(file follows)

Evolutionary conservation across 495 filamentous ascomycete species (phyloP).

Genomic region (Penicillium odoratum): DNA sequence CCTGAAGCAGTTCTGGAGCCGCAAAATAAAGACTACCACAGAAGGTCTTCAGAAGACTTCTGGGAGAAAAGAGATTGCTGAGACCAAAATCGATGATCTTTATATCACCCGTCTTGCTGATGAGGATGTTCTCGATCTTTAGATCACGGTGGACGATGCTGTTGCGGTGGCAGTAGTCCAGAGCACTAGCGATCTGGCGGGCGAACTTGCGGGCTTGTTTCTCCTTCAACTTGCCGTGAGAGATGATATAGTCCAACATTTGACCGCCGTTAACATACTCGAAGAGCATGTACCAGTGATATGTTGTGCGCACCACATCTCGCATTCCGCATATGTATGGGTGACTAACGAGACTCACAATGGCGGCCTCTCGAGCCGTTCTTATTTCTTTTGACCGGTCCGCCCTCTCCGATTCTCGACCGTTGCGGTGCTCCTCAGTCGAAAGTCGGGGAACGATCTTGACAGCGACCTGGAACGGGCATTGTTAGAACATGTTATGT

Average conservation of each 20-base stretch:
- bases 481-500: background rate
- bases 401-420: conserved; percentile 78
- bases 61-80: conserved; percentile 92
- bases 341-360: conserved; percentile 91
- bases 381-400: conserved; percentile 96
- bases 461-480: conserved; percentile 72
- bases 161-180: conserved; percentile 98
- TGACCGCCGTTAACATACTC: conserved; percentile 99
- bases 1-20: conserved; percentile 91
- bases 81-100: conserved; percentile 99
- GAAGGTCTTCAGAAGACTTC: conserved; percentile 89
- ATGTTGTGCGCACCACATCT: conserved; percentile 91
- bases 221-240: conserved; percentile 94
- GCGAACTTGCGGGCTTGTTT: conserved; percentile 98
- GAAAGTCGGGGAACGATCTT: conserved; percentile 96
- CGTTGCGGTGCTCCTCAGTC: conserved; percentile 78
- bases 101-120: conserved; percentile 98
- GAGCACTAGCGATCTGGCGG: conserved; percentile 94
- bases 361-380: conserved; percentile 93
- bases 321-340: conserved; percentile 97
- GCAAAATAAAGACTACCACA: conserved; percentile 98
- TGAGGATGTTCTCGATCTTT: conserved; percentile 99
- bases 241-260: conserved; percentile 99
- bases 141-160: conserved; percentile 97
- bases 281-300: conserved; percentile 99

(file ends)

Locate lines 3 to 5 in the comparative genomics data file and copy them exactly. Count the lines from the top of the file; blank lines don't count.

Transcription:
Average conservation of each 20-base stretch:
- bases 481-500: background rate
- bases 401-420: conserved; percentile 78